Differential diagnosis include an aborting intrauterine pregnancy residing in cervix which can be differentiated by detecting 'Sliding sign' on transvaginal ultrasound as reported by Jurkovic et al. in 1996. [5] When gentle pressure was applied on the cevix with the probe, the gestational sac of an abortus slides against the endocervical canal unlike an implanted cervical pregnancy. Furthermore, peritrophoblastic blood flow can be demonstrated on color Doppler ultrasonography in case of cervical pregnancy. [6]

Before 1980, cervical pregnancy was diagnosed when dilation and curettage for presumed incomplete abortion resulted in unexpected hemorrhage. [7] However, now it can be easily diagnosed by a first trimester ultrasound examination. Introduction of methotrexate with or without intra-amniotic potassium chloride represents a major advance in terminating cervical ectopic pregnancy especially when fetal heart is present. [8] Among the various routes for methotrexate administration, intramuscular route is usually preferred. The patient should be hemodynamically stable and must comply with posttreatment monitoring. [9] In case of cervical pregnancy usually the multidose methotrexate regimen, i.e., 1.0 mg/kg body weight on days 1, 3, 5 and 7 interspaced by leucoverin 0.1 mg/kg body weight is preferred which was followed in the management of our second case. Posttreatment decline in weekly serum beta hCG level shows the successful therapeutic intervention, as observed in our second case.

In recent times, in vitro fertilization and other assisted reproductive technique have been reported to be associated with increased risk of cervical pregnancy and the etiology is attributed to the rapid transport of fertilized ovum in to the endocervical canal because of an unreceptive endometrium. According to one review, the incidence of cervical pregnancy is 0.1% among in vitro fertilization pregnancies. [9] Arrest of bleeding can be achieved by tamponade of the uterine cervix with a Foleys' catheter or vaginal packing, ligation of descending branches of the uterine arteries, bilateral hypogastric artery ligation or uterine artery embolization [2] where conservation of uterus is required for future fertility, as demonstrated in our third case.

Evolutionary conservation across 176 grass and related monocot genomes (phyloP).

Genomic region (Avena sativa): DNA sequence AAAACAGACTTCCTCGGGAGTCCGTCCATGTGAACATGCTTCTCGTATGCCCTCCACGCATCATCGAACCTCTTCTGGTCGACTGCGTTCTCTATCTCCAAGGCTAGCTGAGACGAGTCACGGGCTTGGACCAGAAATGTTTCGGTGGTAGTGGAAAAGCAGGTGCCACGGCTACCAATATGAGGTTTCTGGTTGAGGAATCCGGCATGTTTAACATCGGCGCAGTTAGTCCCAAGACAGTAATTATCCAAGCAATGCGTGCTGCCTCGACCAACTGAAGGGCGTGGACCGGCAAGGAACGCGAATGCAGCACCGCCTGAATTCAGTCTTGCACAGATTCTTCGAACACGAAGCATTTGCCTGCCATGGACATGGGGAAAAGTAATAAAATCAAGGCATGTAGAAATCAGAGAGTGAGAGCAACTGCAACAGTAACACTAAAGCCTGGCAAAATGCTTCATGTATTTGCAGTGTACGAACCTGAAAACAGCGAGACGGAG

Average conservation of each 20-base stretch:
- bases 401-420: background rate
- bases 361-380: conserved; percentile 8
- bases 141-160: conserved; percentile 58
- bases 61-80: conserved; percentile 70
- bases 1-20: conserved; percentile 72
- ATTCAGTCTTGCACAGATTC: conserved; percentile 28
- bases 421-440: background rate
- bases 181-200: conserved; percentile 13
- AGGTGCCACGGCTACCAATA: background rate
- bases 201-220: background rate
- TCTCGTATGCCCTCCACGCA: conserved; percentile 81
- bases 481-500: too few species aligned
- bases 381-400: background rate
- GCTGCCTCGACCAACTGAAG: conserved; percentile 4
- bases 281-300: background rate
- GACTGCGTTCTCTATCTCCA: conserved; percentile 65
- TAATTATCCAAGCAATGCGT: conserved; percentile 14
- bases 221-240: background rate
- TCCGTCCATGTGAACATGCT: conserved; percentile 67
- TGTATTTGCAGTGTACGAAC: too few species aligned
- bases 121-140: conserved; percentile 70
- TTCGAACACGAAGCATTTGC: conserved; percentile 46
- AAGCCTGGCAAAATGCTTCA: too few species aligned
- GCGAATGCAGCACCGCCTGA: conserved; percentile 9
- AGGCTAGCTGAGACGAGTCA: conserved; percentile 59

Although cervical pregnancy are rare, increased number of cases being reported because of risk factors like high cesarean section rate and increased use of assisted reproductive technique for management of infertility. The success of conservative treatment depends on the timely and prompt diagnosis by early ultrasound, which can reduce the chances of severe life threatening hemorrhage necessitating hysterectomy or blood transfusion.


We would like to thank the Department of OBGYN, SCB Medical College, Cuttack for their valuable support and co-operation of patients and their families admitted to the hospital.